My first client-based project… everyone must start somewhere, right? Starting out as a graduate, the project presented me with a lot of firsts. My first time encountering specific technologies, team members, project structures, methodologies applied to the project to achieve the end result. And last but not least, meeting and interacting with the client—potentially one of the most terrifying aspects any graduate can imagine!
Even the idea of that gave me the same nerves I felt when starting out my career. First day nerves, not just me, right? This rang true for all the first experiences I was about to encounter on my first ever project as a Graduate Test Engineer with Apexon.
The First Step… Meeting the Delivery Team
It all started with the onboarding process. In hindsight, this helped me overcome a lot of my nerves. It began with an introduction to the delivery team, with everyone being very welcoming from the get-go. As I’m familiarising myself with the project and the team, everyone was ready to answer the many questions I fired their way.
Something that may seem insignificant in the grand scheme of things happened to be the thing that quelled my nerves most. It makes me wonder whether I was nervous about the project at all, or whether it was just meeting new people. Even now I don’t know the answer!
Getting To Know the Project
With introductions out of the way, I was then briefed on the project, its end goal, the client, and offered the opportunity to ask any questions. Obviously, at this point, I’m overwhelmed and overloaded with information. But the questions would come to me in time, and there was always an opportunity to ask them. Whether I directed them at the right person or not, they would help me either get to the answer, or direct me to the correct team member to ask. I was never left wanting or needing.
Meeting The Client for the First Time
Then came one of the more challenging hurdles: meeting the client for the first time.
Even though the project was currently on-going, and I was rolling on as an additional resource, I was still going to be a new name, new face for the client. What if I made a bad first impression? All these aspects are running through my currently swelling brain. Then it was time for my first call with the client.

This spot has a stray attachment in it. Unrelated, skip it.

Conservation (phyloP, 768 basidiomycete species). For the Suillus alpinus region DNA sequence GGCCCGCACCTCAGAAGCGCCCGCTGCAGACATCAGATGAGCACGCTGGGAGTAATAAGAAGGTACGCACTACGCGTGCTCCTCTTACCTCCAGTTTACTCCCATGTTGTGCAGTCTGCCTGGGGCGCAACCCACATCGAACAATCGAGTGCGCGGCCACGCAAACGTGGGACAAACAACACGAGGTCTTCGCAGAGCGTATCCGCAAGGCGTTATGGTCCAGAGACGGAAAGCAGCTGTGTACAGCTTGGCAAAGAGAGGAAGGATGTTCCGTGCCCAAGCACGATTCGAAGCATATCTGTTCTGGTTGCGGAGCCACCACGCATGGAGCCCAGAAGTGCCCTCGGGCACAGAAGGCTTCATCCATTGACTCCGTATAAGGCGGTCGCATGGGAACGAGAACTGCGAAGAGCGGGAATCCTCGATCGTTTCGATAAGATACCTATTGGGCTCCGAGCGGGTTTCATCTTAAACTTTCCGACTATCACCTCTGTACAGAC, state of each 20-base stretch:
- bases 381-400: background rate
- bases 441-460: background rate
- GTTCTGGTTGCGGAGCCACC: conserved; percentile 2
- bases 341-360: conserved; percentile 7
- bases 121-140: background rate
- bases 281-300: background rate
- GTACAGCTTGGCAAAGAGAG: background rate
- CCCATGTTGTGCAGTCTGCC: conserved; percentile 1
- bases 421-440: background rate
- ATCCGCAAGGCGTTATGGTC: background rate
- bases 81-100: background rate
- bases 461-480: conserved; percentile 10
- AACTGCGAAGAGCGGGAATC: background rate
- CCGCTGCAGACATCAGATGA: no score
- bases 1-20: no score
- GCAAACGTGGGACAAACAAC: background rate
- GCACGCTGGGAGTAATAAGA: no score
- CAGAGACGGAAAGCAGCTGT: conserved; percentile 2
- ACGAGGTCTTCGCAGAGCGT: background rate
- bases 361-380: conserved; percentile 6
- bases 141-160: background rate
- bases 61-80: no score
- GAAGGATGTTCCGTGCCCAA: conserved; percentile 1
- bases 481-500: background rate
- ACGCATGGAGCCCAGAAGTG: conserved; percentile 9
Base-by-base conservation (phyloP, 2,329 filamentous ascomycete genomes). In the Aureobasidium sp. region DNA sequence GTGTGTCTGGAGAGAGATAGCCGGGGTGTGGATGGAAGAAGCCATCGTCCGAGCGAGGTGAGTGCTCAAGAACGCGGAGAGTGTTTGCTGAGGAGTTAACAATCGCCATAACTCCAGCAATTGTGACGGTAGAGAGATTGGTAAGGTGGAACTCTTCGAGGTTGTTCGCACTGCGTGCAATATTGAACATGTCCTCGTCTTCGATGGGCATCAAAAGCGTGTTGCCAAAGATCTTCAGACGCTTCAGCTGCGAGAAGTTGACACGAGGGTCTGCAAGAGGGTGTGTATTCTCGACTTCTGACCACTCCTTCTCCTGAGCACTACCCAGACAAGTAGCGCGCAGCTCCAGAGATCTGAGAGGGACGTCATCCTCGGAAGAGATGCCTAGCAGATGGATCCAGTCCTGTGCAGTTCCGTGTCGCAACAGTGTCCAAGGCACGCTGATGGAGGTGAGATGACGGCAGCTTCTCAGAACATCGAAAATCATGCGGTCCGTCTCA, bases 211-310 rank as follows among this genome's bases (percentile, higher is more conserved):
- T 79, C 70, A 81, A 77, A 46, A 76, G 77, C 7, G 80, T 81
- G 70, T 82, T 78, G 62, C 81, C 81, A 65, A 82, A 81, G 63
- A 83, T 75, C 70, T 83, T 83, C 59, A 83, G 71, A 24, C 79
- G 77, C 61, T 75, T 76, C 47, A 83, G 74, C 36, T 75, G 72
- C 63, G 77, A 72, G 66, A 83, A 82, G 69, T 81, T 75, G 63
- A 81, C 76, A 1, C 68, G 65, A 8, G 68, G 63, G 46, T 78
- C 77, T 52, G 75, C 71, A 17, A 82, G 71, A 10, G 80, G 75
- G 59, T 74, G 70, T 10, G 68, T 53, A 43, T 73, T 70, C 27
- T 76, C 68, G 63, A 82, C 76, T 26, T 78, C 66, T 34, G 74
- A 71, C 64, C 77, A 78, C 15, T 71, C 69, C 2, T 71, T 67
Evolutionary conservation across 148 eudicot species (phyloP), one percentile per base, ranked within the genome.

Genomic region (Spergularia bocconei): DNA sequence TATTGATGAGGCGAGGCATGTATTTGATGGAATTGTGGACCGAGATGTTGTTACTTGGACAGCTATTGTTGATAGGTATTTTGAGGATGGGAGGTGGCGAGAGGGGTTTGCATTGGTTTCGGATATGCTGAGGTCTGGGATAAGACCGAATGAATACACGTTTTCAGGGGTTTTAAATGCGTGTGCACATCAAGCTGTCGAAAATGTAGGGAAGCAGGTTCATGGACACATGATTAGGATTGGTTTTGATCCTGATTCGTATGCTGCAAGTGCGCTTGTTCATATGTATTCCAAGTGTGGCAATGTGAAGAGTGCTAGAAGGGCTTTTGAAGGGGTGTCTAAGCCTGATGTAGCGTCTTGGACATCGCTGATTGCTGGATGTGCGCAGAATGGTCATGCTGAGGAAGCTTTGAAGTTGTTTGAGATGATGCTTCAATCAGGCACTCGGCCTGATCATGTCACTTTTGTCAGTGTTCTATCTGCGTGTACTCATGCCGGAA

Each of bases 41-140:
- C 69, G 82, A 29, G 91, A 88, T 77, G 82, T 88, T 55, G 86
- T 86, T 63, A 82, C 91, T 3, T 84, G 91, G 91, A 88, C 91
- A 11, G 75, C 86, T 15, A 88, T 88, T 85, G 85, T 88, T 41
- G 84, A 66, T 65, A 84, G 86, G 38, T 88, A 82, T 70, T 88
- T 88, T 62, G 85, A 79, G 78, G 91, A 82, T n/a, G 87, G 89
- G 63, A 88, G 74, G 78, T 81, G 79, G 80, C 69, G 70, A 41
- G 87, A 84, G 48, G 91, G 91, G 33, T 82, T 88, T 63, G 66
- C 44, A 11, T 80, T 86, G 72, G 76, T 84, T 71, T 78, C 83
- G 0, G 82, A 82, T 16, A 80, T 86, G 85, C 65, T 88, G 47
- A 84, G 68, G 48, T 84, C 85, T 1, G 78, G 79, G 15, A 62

Each member of the team introduced themselves and the respective client team did the same. I can remember the nerves and slight feeling of dread just disappearing when I realised the clients were just people who wanted our help in achieving a digital transformation of their current platform to help their customers, making their processes simpler, more efficient etc.
I started to wonder what all the nerves were for.
Yes, professionalism is key when interacting with clients. Professionalism matters everywhere, with it all being context based. But what it boils down to in simple terminology, is people asking for help from people who perhaps have more experience than them in the field. Was I really nervous about helping someone? Yes, I was, as I needed this first experience to develop that understanding and interpretation of the work I would be carrying out with clients.
Tackling The Tech Stack
Now it was time for some of the personal challenges I knew I needed to face head-on: the tech stack. All these concepts were going to be firsts for me. In practice, I’d done my research into the theory of the practices, but now I was part of a team looking to implement them, using various technologies to achieve the end goal that the client desired.
One of the first hurdles I encountered was terminology. A lot of the time I would be trying to understand the premise of an ongoing call or conversation. Sometimes I’d get lost through the terminology. But instead of becoming overwhelmed by this, I simply took notes.
Any terminology I was unsure of, I took a note of. Then, I either did a little research myself to find out what the terminology was referring too, and pieced the puzzle together myself, or I asked one of my team members. Simple solutions; I was already working smarter.
Something I cannot reinforce enough is the support I received from the team around me. They understood that everyone has different levels of experience, everyone has different specialisations, different fields and knowledge that they understand, that others may not Rather than allow a hurdle to be built up through team members not understanding something, they took the time to explain, and work through the topic until everyone had a clear understanding.